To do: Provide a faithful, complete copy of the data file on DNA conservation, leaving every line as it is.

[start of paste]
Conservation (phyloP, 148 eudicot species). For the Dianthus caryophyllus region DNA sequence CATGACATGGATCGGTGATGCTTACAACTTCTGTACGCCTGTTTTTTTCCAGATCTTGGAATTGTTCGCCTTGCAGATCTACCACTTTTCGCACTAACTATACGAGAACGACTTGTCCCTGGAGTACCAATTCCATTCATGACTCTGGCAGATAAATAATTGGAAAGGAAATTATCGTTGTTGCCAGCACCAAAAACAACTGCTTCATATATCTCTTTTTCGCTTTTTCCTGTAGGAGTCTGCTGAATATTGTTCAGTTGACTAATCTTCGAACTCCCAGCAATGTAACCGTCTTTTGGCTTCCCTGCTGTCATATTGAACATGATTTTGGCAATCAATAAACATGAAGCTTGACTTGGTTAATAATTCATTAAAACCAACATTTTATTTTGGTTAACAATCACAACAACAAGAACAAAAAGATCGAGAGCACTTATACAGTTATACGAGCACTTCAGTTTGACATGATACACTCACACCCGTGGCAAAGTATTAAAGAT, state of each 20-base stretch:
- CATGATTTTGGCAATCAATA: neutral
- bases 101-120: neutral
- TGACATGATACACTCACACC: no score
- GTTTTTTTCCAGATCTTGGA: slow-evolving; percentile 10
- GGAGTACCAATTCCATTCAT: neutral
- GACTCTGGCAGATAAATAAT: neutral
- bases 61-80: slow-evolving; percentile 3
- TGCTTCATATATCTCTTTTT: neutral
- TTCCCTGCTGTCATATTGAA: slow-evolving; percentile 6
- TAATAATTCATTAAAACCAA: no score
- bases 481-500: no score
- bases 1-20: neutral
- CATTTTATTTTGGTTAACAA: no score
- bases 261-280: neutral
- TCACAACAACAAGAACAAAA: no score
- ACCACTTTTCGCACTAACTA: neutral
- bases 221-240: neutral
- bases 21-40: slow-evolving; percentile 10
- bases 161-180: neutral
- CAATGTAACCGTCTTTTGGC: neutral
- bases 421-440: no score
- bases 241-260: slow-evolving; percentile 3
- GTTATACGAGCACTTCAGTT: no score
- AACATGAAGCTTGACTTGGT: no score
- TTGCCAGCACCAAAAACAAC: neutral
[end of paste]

Conservation (phyloP, 148 eudicot species). For the Dianthus caryophyllus region DNA sequence CATGACATGGATCGGTGATGCTTACAACTTCTGTACGCCTGTTTTTTTCCAGATCTTGGAATTGTTCGCCTTGCAGATCTACCACTTTTCGCACTAACTATACGAGAACGACTTGTCCCTGGAGTACCAATTCCATTCATGACTCTGGCAGATAAATAATTGGAAAGGAAATTATCGTTGTTGCCAGCACCAAAAACAACTGCTTCATATATCTCTTTTTCGCTTTTTCCTGTAGGAGTCTGCTGAATATTGTTCAGTTGACTAATCTTCGAACTCCCAGCAATGTAACCGTCTTTTGGCTTCCCTGCTGTCATATTGAACATGATTTTGGCAATCAATAAACATGAAGCTTGACTTGGTTAATAATTCATTAAAACCAACATTTTATTTTGGTTAACAATCACAACAACAAGAACAAAAAGATCGAGAGCACTTATACAGTTATACGAGCACTTCAGTTTGACATGATACACTCACACCCGTGGCAAAGTATTAAAGAT, state of each 20-base stretch:
- CATGATTTTGGCAATCAATA: neutral
- bases 101-120: neutral
- TGACATGATACACTCACACC: no score
- GTTTTTTTCCAGATCTTGGA: slow-evolving; percentile 10
- GGAGTACCAATTCCATTCAT: neutral
- GACTCTGGCAGATAAATAAT: neutral
- bases 61-80: slow-evolving; percentile 3
- TGCTTCATATATCTCTTTTT: neutral
- TTCCCTGCTGTCATATTGAA: slow-evolving; percentile 6
- TAATAATTCATTAAAACCAA: no score
- bases 481-500: no score
- bases 1-20: neutral
- CATTTTATTTTGGTTAACAA: no score
- bases 261-280: neutral
- TCACAACAACAAGAACAAAA: no score
- ACCACTTTTCGCACTAACTA: neutral
- bases 221-240: neutral
- bases 21-40: slow-evolving; percentile 10
- bases 161-180: neutral
- CAATGTAACCGTCTTTTGGC: neutral
- bases 421-440: no score
- bases 241-260: slow-evolving; percentile 3
- GTTATACGAGCACTTCAGTT: no score
- AACATGAAGCTTGACTTGGT: no score
- TTGCCAGCACCAAAAACAAC: neutral